The word ‘whine’ immediately evokes images of a child complaining in an annoying way. Nobody wants to listen to people who whine and complain about their circumstances, no matter how dire. However, I recently came across a blog with the title ‘Stop whining about your empty nest’ in the Huffington Post. I had to write about my reaction to this post because I felt that many empty nesters feeling sad about their children leaving could feel judged.
Ronna Benjamin says “I’m tired of women (because it is hardly ever men, I’ve noticed) whining about their Empty Nest “Syndrome” like it’s a degenerative disease – a time to mourn, fester in loneliness and abandonment.” She tells parents to lighten up, and not make such a big deal of it. If she had just left out some of the judgmental comments, I would have enjoyed the rest of the post because she brings out some very good reasons to rejoice when your children leave the nest.
You can definitely rejoice about the fact that they are independent enough to leave. You can rejoice that technological advancements have made it easier than ever to communicate with them. You certainly will have much more time on your hands to follow your own interests and spend more time with your partner. I believe you must rejoice but I also believe in allowing yourself time to grieve and process the changes taking place in your life.
For those who are struggling to come to terms with this phase in their lives, words Ronna Benjamin uses like ‘wallowing’ and ‘fester’ take away from the genuine grieving that does take place at this time. Everyone reacts differently and those who battle and take a little longer have the right to do so – they should not be judged. Very few parents can just brush away the fact that a certain intense phase of parenting has come to an end. And it’s not just women who experience these emotions either! Some fathers, especially those who have been very involved with their children, have expressed how difficult they find it when they leave home.
Of course we have to let go and move on. It’s just not as easy as flipping a switch or turning a page. Our attitude is important – I am not denying that. But I think that many of us find that this phase is a little harder than we expected it to be. It’s a time of transition and any transition brings with it mixed emotions. It is possible to experience pain and rejoice at the same time. I love it that my children are living their own lives and I do rejoice in that. But that doesn’t mean that I don’t feel the pain of not having them around on a daily basis.
I know this phase will pass and there are certainly ways to make the transition easier. However, an empty nest does leave some empty holes. These holes will be filled and you may find yourself moving on into one of the best periods of your life. But filling those holes does not happen instantly and I don’t believe that denying they exist is helpful.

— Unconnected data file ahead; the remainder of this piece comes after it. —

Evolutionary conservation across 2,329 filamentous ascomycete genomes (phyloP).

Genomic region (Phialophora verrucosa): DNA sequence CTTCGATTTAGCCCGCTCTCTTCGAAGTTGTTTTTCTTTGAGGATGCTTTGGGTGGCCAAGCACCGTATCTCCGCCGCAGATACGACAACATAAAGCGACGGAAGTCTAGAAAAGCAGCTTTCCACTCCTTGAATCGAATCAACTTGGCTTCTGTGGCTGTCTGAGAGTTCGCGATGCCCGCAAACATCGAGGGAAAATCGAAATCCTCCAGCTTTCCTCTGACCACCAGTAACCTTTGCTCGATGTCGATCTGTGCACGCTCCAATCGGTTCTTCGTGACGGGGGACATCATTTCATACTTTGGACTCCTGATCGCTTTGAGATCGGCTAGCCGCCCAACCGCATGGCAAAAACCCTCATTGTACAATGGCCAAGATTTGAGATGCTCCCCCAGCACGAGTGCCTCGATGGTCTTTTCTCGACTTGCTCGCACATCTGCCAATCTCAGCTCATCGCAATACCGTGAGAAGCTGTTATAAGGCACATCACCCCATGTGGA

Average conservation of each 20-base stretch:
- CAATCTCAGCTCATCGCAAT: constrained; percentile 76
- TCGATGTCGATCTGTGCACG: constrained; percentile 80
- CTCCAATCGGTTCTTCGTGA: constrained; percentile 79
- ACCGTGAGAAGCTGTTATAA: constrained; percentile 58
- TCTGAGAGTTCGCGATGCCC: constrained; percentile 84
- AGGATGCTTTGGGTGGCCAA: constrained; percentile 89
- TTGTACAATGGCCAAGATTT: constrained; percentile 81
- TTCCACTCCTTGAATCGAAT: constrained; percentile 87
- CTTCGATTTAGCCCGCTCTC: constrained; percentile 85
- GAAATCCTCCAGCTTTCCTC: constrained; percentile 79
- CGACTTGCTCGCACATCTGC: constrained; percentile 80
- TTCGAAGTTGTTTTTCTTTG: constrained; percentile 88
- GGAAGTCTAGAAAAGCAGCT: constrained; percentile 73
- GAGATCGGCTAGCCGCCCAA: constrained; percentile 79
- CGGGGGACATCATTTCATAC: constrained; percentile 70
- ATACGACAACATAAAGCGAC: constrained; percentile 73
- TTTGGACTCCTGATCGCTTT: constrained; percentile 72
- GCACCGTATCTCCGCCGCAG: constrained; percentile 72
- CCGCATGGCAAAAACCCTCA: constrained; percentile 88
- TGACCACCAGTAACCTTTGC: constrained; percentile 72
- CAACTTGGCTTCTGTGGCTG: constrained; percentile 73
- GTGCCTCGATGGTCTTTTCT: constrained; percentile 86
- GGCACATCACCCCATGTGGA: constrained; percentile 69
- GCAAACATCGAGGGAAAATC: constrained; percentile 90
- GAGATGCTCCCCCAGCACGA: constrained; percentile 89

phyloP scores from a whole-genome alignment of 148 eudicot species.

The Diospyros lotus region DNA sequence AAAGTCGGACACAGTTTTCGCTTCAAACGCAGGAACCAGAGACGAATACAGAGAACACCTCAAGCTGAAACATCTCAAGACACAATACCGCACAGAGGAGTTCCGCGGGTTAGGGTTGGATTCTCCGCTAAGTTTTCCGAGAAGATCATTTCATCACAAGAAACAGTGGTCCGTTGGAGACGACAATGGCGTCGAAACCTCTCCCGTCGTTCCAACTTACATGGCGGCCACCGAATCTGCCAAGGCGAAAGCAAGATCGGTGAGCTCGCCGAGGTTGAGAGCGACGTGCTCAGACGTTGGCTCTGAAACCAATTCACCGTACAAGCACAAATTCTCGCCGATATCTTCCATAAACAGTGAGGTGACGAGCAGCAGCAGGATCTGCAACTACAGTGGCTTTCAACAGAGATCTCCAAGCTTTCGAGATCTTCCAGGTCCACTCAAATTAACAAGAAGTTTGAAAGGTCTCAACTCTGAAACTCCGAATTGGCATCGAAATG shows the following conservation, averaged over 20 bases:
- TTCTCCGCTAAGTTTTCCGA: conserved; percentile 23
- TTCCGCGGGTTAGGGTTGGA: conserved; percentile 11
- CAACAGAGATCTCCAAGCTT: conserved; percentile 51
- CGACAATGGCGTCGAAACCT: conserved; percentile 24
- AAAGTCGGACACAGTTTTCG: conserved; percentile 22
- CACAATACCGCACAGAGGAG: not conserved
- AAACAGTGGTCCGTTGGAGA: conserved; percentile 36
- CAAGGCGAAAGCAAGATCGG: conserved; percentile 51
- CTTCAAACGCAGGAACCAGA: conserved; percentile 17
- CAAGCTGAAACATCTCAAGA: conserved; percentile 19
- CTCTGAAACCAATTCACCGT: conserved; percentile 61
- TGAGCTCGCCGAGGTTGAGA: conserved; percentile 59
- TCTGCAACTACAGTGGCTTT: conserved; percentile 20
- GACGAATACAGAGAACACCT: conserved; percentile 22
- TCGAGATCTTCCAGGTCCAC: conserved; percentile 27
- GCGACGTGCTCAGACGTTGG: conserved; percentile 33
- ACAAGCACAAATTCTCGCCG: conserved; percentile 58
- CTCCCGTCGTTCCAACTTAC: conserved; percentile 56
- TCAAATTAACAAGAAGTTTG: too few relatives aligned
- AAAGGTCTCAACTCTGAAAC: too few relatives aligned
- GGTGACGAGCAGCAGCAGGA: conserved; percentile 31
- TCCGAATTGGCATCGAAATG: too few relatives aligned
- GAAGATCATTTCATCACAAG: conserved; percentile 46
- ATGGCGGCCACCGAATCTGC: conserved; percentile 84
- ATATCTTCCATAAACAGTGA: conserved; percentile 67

Why is it we think we have to be upbeat all the time? Is it because there are so many self-help books devoted to positivity around today? Don’t get me wrong – I love reading those books. But I also believe we need to succumb to the rhythm of life instead of fighting against it. There will be many occasions to rejoice but there will always be times when we feel sad too. Winter, spring, summer, autumn – the seasons in nature are reflected in our lives.
“We enjoy warmth because we have been cold. We appreciate light because we have been in darkness. By the same token, we can experience joy because we have known sadness. – David Weatherford.
The last thing we need is to feel bad about the fact that we are sad. The sadness does not last forever. There is a Chinese proverb that says “You cannot prevent the birds of sadness from passing over your head, but you can prevent their making a nest in your hair.” Don’t feel judged if you feel sad – it is only when it persists for a long period and prevents you from moving on that you may need to get some help.
Kahlil Gibran, in his poem On Joy and Sorrow, expresses more perfectly than I ever could the nature of the relationship between joy and sorrow. Here is an extract from the poem, describing how inseparable they are:
On Joy and Sorrow
Your joy is your sorrow unmasked.
And the selfsame well from which your laughter rises was oftentimes filled with your tears.
And how else can it be?
The deeper that sorrow carves into your being, the more joy you can contain.
Is not the cup that holds your wine the very cup that was burned in the potter’s oven?
And is not the lute that soothes your spirit, the very wood that was hollowed with knives?
When you are joyous, look deep into your heart and you shall find it is only that which has given you sorrow that is giving you joy.
When you are sorrowful look again in your heart, and you shall see that in truth you are weeping for that which has been your delight.
Take heart – if you are experiencing a time of sorrow, it will pass and you will be able to contain more joy as a result of it. Don’t feel judged and don’t judge yourself. What you are experiencing has been experienced by parents throughout the world and in many different times, cultures and places. It is a perfectly natural stage for parents to experience when they have accomplished a certain part of their job as parents. You will move on to the next phase and learn to rejoice again but don’t be ashamed if you’re not quite there yet. You have the right to take however long you feel you need, without being made to feel that you are ‘wallowing’ in your empty nest. Giving voice to your experience is different from ‘whining’ and you have a right to do that too. In fact, it will help you to come to terms with it and move on.